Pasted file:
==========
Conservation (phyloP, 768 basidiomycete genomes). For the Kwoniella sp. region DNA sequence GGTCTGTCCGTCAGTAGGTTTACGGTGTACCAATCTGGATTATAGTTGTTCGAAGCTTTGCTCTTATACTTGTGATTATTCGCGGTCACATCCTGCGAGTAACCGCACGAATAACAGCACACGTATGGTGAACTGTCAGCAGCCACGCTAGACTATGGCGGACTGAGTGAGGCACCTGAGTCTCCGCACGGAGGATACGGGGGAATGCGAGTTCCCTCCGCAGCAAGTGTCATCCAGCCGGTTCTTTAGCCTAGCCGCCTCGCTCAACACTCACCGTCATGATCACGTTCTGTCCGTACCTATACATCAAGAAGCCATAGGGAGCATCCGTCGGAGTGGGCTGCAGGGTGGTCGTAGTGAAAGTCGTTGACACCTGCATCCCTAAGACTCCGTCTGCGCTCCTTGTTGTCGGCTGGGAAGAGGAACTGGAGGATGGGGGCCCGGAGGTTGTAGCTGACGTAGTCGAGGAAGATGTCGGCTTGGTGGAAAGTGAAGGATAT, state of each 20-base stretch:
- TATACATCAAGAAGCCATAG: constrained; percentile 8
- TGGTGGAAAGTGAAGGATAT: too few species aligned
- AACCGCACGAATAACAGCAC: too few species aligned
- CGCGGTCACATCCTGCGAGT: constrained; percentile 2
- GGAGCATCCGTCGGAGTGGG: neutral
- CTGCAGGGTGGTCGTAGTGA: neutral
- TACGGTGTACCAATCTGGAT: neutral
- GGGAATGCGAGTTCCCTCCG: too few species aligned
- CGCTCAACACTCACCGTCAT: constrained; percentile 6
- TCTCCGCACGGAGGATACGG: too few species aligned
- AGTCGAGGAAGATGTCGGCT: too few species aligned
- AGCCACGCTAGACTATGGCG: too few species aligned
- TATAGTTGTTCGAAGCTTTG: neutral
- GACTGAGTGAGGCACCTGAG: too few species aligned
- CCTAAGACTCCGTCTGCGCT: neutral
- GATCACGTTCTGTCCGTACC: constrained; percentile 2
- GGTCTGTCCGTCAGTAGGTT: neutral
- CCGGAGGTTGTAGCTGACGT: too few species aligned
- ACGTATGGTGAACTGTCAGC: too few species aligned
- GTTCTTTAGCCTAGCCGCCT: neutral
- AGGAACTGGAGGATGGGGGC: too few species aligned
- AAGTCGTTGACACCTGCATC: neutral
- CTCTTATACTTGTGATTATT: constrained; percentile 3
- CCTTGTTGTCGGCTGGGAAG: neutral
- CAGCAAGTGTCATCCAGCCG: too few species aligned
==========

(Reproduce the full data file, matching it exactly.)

Conservation (phyloP, 768 basidiomycete genomes). For the Kwoniella sp. region DNA sequence GGTCTGTCCGTCAGTAGGTTTACGGTGTACCAATCTGGATTATAGTTGTTCGAAGCTTTGCTCTTATACTTGTGATTATTCGCGGTCACATCCTGCGAGTAACCGCACGAATAACAGCACACGTATGGTGAACTGTCAGCAGCCACGCTAGACTATGGCGGACTGAGTGAGGCACCTGAGTCTCCGCACGGAGGATACGGGGGAATGCGAGTTCCCTCCGCAGCAAGTGTCATCCAGCCGGTTCTTTAGCCTAGCCGCCTCGCTCAACACTCACCGTCATGATCACGTTCTGTCCGTACCTATACATCAAGAAGCCATAGGGAGCATCCGTCGGAGTGGGCTGCAGGGTGGTCGTAGTGAAAGTCGTTGACACCTGCATCCCTAAGACTCCGTCTGCGCTCCTTGTTGTCGGCTGGGAAGAGGAACTGGAGGATGGGGGCCCGGAGGTTGTAGCTGACGTAGTCGAGGAAGATGTCGGCTTGGTGGAAAGTGAAGGATAT, state of each 20-base stretch:
- TATACATCAAGAAGCCATAG: constrained; percentile 8
- TGGTGGAAAGTGAAGGATAT: too few species aligned
- AACCGCACGAATAACAGCAC: too few species aligned
- CGCGGTCACATCCTGCGAGT: constrained; percentile 2
- GGAGCATCCGTCGGAGTGGG: neutral
- CTGCAGGGTGGTCGTAGTGA: neutral
- TACGGTGTACCAATCTGGAT: neutral
- GGGAATGCGAGTTCCCTCCG: too few species aligned
- CGCTCAACACTCACCGTCAT: constrained; percentile 6
- TCTCCGCACGGAGGATACGG: too few species aligned
- AGTCGAGGAAGATGTCGGCT: too few species aligned
- AGCCACGCTAGACTATGGCG: too few species aligned
- TATAGTTGTTCGAAGCTTTG: neutral
- GACTGAGTGAGGCACCTGAG: too few species aligned
- CCTAAGACTCCGTCTGCGCT: neutral
- GATCACGTTCTGTCCGTACC: constrained; percentile 2
- GGTCTGTCCGTCAGTAGGTT: neutral
- CCGGAGGTTGTAGCTGACGT: too few species aligned
- ACGTATGGTGAACTGTCAGC: too few species aligned
- GTTCTTTAGCCTAGCCGCCT: neutral
- AGGAACTGGAGGATGGGGGC: too few species aligned
- AAGTCGTTGACACCTGCATC: neutral
- CTCTTATACTTGTGATTATT: constrained; percentile 3
- CCTTGTTGTCGGCTGGGAAG: neutral
- CAGCAAGTGTCATCCAGCCG: too few species aligned